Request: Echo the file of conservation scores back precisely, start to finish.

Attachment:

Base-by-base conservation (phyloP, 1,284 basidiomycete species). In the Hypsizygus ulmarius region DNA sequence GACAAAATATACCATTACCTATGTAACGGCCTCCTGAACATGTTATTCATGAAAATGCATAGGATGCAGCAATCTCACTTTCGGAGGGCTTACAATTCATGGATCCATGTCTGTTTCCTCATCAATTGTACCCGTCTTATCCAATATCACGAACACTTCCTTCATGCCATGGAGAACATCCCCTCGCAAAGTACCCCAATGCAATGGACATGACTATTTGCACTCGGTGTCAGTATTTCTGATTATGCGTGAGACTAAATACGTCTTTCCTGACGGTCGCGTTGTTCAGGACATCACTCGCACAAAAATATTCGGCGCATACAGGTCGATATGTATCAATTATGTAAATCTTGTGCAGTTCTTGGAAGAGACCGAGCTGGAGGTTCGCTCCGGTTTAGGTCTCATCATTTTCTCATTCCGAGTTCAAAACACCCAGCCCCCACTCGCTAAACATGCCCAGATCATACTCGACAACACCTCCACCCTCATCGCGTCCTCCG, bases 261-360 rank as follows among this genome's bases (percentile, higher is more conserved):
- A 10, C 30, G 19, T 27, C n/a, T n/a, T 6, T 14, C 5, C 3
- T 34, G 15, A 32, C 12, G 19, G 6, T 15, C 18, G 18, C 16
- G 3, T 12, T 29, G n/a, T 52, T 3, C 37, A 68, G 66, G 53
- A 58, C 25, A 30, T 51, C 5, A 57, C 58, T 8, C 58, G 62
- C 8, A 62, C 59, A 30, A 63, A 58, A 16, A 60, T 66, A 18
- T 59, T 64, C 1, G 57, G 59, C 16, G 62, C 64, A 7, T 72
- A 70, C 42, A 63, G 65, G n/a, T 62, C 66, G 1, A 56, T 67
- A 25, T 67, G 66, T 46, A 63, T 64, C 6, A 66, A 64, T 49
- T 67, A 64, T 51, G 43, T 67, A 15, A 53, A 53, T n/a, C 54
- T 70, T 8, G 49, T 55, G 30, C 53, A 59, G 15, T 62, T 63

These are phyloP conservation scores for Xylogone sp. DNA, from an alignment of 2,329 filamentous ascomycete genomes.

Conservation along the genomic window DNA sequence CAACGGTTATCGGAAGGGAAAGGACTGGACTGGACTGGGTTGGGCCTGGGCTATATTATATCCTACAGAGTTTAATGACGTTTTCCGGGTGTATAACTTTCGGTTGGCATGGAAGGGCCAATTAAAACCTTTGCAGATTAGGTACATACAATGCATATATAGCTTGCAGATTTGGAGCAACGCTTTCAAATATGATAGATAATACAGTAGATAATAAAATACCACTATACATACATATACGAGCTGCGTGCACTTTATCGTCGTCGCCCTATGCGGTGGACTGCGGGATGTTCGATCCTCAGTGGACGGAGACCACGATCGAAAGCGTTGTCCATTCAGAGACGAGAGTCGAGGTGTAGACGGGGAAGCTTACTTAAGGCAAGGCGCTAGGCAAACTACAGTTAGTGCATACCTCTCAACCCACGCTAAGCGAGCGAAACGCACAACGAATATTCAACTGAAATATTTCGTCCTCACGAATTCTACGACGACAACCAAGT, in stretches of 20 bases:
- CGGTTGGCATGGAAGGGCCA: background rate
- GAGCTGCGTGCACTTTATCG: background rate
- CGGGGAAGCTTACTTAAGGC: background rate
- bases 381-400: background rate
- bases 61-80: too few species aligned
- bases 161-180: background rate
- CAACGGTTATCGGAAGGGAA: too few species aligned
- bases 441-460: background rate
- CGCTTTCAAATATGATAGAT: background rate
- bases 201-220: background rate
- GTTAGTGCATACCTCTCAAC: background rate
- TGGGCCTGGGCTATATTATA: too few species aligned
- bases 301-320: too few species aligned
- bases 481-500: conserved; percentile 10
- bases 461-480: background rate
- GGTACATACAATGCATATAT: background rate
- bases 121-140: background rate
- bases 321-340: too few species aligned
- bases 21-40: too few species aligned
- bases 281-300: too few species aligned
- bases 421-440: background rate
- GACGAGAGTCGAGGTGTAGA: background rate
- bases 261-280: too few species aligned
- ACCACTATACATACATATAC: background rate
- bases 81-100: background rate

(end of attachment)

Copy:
Base-by-base conservation (phyloP, 1,284 basidiomycete species). In the Hypsizygus ulmarius region DNA sequence GACAAAATATACCATTACCTATGTAACGGCCTCCTGAACATGTTATTCATGAAAATGCATAGGATGCAGCAATCTCACTTTCGGAGGGCTTACAATTCATGGATCCATGTCTGTTTCCTCATCAATTGTACCCGTCTTATCCAATATCACGAACACTTCCTTCATGCCATGGAGAACATCCCCTCGCAAAGTACCCCAATGCAATGGACATGACTATTTGCACTCGGTGTCAGTATTTCTGATTATGCGTGAGACTAAATACGTCTTTCCTGACGGTCGCGTTGTTCAGGACATCACTCGCACAAAAATATTCGGCGCATACAGGTCGATATGTATCAATTATGTAAATCTTGTGCAGTTCTTGGAAGAGACCGAGCTGGAGGTTCGCTCCGGTTTAGGTCTCATCATTTTCTCATTCCGAGTTCAAAACACCCAGCCCCCACTCGCTAAACATGCCCAGATCATACTCGACAACACCTCCACCCTCATCGCGTCCTCCG, bases 261-360 rank as follows among this genome's bases (percentile, higher is more conserved):
- A 10, C 30, G 19, T 27, C n/a, T n/a, T 6, T 14, C 5, C 3
- T 34, G 15, A 32, C 12, G 19, G 6, T 15, C 18, G 18, C 16
- G 3, T 12, T 29, G n/a, T 52, T 3, C 37, A 68, G 66, G 53
- A 58, C 25, A 30, T 51, C 5, A 57, C 58, T 8, C 58, G 62
- C 8, A 62, C 59, A 30, A 63, A 58, A 16, A 60, T 66, A 18
- T 59, T 64, C 1, G 57, G 59, C 16, G 62, C 64, A 7, T 72
- A 70, C 42, A 63, G 65, G n/a, T 62, C 66, G 1, A 56, T 67
- A 25, T 67, G 66, T 46, A 63, T 64, C 6, A 66, A 64, T 49
- T 67, A 64, T 51, G 43, T 67, A 15, A 53, A 53, T n/a, C 54
- T 70, T 8, G 49, T 55, G 30, C 53, A 59, G 15, T 62, T 63

These are phyloP conservation scores for Xylogone sp. DNA, from an alignment of 2,329 filamentous ascomycete genomes.

Conservation along the genomic window DNA sequence CAACGGTTATCGGAAGGGAAAGGACTGGACTGGACTGGGTTGGGCCTGGGCTATATTATATCCTACAGAGTTTAATGACGTTTTCCGGGTGTATAACTTTCGGTTGGCATGGAAGGGCCAATTAAAACCTTTGCAGATTAGGTACATACAATGCATATATAGCTTGCAGATTTGGAGCAACGCTTTCAAATATGATAGATAATACAGTAGATAATAAAATACCACTATACATACATATACGAGCTGCGTGCACTTTATCGTCGTCGCCCTATGCGGTGGACTGCGGGATGTTCGATCCTCAGTGGACGGAGACCACGATCGAAAGCGTTGTCCATTCAGAGACGAGAGTCGAGGTGTAGACGGGGAAGCTTACTTAAGGCAAGGCGCTAGGCAAACTACAGTTAGTGCATACCTCTCAACCCACGCTAAGCGAGCGAAACGCACAACGAATATTCAACTGAAATATTTCGTCCTCACGAATTCTACGACGACAACCAAGT, in stretches of 20 bases:
- CGGTTGGCATGGAAGGGCCA: background rate
- GAGCTGCGTGCACTTTATCG: background rate
- CGGGGAAGCTTACTTAAGGC: background rate
- bases 381-400: background rate
- bases 61-80: too few species aligned
- bases 161-180: background rate
- CAACGGTTATCGGAAGGGAA: too few species aligned
- bases 441-460: background rate
- CGCTTTCAAATATGATAGAT: background rate
- bases 201-220: background rate
- GTTAGTGCATACCTCTCAAC: background rate
- TGGGCCTGGGCTATATTATA: too few species aligned
- bases 301-320: too few species aligned
- bases 481-500: conserved; percentile 10
- bases 461-480: background rate
- GGTACATACAATGCATATAT: background rate
- bases 121-140: background rate
- bases 321-340: too few species aligned
- bases 21-40: too few species aligned
- bases 281-300: too few species aligned
- bases 421-440: background rate
- GACGAGAGTCGAGGTGTAGA: background rate
- bases 261-280: too few species aligned
- ACCACTATACATACATATAC: background rate
- bases 81-100: background rate